Managing Arthritic Pain Efficiently

Managing Arthritic Pain Efficiently

There’s an old joke about a woman who glad to grow old. Instead of having to sleep with only her husband, she enjoyed two new lovers. Ben Gay and Arthur Itis.

There is nothing funny when you are the one suffering, though.

Arthritis is a painful condition. The joints get inflamed which results in stiffness and pain. Osteoarthritis, the more common form of arthritis, gets worse with age. The cause? Wear and tear on the joints over the years.

Codeine and Arthritis

The go-to medication for relieving arthritic pain has been codeine, a potent painkiller from the opioid family. Since codeine contains a derivative of opium, the medication can be addictive and create withdrawal symptoms if a patient uses for too long. If you are suffering from arthritic pain, your physician may try you on a course of pain alleviating, over-the-counter, medications. Due to extenuating circumstances, the doctor may suggest, as a matter of convenience, to buy


Before prescribing any regimen of codeine, your physician should check your medical history and only give opioids for short term relief instead of long term chronic pain like arthritis. However, each of the treatments may have adverse reactions and codeine even more so. Side effects can include dizziness and constipation, sleepiness, shallow breathing and heart problems.

Although physicians tend to treat arthritis with anti-inflammatory medicines and painkillers. Natural treatments for pain relief are becoming more popular as many medicines cause unpleasant side effects.

Lose Weight

Weight can cause a big influence on the quantity of pain encountered from arthritis. Too much load places more stress on the joints — the knees, hips, and feet. Reducing the stress by lowing weight improves mobility while the pain decreases.

More Exercise

Weight loss is just one benefit of exercise. Regular movement helps maintain flexibility and weight-bearing exercises like running can be damaging. Instead, use low-impact exercise such as water aerobics.

Hot and Cold Therapy

Hot and cold therapies may make a difference in arthritic pain. Long, warm showers help ease stiffness in the joints. Using an electric blanket at night will keep the joints loose. Cold treatments are ideal for relieving joint pain. Cover a gel ice pack with a cloth and apply it to the sore joint for relief.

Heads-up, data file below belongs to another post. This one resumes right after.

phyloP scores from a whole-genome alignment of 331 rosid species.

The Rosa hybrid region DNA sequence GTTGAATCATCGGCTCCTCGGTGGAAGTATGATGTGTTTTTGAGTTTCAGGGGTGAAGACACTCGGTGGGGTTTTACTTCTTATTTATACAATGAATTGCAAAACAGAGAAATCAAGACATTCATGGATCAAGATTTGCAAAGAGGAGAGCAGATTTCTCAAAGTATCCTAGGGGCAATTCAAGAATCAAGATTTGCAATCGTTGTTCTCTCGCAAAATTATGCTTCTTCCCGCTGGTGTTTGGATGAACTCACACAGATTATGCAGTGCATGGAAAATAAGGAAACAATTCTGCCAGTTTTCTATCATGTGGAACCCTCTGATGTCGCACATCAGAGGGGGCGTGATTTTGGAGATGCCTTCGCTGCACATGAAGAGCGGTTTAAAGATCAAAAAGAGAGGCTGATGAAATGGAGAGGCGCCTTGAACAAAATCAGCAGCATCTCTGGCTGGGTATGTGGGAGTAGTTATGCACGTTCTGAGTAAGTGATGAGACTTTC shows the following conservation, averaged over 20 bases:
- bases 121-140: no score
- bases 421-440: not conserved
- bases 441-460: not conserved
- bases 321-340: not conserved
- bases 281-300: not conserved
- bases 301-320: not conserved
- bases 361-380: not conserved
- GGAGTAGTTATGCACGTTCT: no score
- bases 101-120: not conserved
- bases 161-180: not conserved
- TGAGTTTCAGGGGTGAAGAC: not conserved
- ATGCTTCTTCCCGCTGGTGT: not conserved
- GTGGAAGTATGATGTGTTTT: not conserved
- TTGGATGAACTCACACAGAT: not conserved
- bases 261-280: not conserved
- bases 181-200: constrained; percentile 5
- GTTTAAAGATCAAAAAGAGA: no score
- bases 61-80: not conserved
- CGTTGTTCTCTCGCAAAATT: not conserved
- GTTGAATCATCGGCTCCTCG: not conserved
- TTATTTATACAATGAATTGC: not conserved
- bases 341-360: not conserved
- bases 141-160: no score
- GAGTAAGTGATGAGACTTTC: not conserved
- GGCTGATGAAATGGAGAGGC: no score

An Ancient Chinese therapy, acupuncture involves inserting needles into specific locations on your body. This will help re-route energies and restore balance. Acupuncture is believed to also reduce arthritis pain. Find a good acupuncturist, with references, if you want to pursue this therapy model.


Meditation can help reduce arthritic pain by reducing stress. According to the National Institutes of Health, Research shows practicing mindfulness mediation is helpful for people with joint pain. Studies also found persons with depression and arthritis benefited the most from meditating.

Fatty Acid

Incorporate Omega-3 fatty acids in your menu and you may find the arthritic pain dissipates. Fish oil supplements, high in Omega-3s, help reduce joint stiffness and pain. Gamma-linolenic Acid is another fatty acid may help. GLA is found in the seeds of plants like primrose, hemp, and black currants. The oil from the seeds can also be bought as a supplement.


Turmeric, the yellow spice popular in Indian dishes, contains curcumin which can reduce arthritis pain. The secret lies in its anti-inflammatory properties. The NIH reports turmeric reduces inflammation in joints.


According to the Arthritis Foundation, massaging arthritic joints help reduce pain and stiffness as well as improving range of motion. Working with a physical therapist can assist you as you learn self-massage. As always, make sure your massage therapist is experienced in working with arthritic patients. Your physician should be able to give a recommendation.

Herbal Supplements

Many types of herbal supplements are on the market and many claim to be able to reduce joint pain. Some of those include boswellia, Bromelain, devil’s claw and ginkgo. To avoid dangerous drug interactions, be sure to speak with your physician before trying a new supplement

Remember to talk with your physician before trying these natural remedies


Arthritic pain can stop you in your tracks. With relief come risks. Consider the many alternatives to help relieve pain. Work close with your health care provider to find which therapies reduce pain with the fewest side effect.

Disclaimer –This post sponsored by one of the client and contains sponsor links.

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